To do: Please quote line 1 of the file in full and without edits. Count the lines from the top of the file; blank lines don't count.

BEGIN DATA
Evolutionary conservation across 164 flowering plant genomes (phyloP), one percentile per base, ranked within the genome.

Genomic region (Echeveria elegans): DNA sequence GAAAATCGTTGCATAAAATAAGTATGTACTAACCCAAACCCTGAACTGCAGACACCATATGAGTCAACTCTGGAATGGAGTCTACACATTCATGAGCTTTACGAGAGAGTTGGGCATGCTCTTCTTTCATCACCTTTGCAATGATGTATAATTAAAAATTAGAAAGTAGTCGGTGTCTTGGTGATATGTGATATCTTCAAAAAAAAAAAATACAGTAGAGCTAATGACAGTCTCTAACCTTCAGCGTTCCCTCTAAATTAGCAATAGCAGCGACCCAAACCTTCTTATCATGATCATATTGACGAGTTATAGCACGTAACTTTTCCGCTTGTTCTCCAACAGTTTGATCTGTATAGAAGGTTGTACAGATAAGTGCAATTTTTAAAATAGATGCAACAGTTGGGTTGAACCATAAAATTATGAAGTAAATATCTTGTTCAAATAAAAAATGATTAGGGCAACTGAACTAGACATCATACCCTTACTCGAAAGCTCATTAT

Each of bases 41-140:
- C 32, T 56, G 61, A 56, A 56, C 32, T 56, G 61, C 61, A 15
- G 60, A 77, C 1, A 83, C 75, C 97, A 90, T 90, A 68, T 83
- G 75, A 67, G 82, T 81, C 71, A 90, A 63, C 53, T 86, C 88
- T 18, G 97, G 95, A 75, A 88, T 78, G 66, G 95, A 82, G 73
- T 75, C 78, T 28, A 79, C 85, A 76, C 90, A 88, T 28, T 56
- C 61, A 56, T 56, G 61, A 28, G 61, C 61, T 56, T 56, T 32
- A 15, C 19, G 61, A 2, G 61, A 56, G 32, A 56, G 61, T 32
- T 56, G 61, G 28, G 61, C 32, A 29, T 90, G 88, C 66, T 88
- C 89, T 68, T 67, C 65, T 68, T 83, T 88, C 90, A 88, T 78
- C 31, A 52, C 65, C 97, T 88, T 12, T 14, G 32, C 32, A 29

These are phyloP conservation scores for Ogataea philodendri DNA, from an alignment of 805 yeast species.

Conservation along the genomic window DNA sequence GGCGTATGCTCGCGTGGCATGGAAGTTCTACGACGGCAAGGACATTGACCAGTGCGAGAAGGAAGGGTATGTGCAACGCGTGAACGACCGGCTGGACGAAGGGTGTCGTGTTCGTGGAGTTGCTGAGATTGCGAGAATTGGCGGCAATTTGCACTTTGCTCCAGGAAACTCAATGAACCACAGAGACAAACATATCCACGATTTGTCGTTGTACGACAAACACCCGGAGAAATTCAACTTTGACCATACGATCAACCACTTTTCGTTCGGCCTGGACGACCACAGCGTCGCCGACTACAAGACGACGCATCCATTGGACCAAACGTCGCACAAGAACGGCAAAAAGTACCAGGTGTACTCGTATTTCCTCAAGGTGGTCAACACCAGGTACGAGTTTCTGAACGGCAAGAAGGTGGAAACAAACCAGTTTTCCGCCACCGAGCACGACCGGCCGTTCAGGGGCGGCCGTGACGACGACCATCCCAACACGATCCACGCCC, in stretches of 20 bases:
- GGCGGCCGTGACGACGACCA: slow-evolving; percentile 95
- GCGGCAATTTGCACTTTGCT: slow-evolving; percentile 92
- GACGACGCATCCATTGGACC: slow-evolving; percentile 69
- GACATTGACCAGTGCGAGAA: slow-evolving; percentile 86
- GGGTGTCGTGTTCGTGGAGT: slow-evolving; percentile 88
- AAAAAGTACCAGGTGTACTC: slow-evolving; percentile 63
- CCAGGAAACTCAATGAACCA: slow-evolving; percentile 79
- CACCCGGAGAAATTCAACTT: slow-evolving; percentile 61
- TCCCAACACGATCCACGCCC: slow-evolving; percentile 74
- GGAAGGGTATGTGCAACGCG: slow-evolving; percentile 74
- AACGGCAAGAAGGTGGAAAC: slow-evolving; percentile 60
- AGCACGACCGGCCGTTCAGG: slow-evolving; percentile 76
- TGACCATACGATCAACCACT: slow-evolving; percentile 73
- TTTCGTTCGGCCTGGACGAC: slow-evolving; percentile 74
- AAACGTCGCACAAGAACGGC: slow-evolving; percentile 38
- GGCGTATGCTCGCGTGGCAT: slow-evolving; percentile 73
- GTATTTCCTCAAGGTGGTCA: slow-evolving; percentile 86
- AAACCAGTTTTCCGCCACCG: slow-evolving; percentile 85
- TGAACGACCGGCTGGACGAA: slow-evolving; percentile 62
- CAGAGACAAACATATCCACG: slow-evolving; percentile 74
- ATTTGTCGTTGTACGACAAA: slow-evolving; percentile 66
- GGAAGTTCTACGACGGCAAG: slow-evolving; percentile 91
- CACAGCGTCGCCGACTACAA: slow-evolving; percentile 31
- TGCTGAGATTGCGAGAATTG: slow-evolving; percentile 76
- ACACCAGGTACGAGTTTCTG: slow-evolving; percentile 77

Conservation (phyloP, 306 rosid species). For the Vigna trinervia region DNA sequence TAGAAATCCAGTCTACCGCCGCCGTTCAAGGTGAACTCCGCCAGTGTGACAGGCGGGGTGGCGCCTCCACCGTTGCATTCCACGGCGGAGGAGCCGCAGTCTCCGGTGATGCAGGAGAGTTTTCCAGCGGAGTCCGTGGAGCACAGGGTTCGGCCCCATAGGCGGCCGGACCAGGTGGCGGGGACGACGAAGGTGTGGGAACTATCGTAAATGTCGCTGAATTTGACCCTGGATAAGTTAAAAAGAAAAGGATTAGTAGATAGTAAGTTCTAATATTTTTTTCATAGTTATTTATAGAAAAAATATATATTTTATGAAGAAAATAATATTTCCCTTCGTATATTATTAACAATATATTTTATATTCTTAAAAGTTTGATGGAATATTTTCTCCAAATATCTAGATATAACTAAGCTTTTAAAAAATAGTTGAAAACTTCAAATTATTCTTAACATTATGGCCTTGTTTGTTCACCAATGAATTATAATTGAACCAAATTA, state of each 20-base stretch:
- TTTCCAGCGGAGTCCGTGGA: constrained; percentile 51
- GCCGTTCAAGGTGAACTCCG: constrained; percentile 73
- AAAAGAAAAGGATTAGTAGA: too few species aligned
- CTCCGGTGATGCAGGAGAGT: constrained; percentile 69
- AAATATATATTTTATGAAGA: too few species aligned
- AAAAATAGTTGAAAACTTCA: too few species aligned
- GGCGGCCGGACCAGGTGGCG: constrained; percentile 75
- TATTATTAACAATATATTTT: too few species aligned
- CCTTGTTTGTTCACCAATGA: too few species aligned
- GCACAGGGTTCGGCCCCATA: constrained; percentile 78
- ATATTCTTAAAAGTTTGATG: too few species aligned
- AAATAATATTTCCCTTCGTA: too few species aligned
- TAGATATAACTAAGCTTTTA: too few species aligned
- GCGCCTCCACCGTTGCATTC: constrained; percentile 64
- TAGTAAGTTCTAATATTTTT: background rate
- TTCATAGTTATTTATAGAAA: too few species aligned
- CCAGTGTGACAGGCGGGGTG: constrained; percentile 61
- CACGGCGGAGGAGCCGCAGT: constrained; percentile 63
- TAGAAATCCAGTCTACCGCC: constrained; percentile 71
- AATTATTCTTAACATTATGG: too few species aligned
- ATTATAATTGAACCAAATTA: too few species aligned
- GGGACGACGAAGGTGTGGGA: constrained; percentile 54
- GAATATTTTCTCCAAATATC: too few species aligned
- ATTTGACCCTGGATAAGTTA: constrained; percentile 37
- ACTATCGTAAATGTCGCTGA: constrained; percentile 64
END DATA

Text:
Evolutionary conservation across 164 flowering plant genomes (phyloP), one percentile per base, ranked within the genome.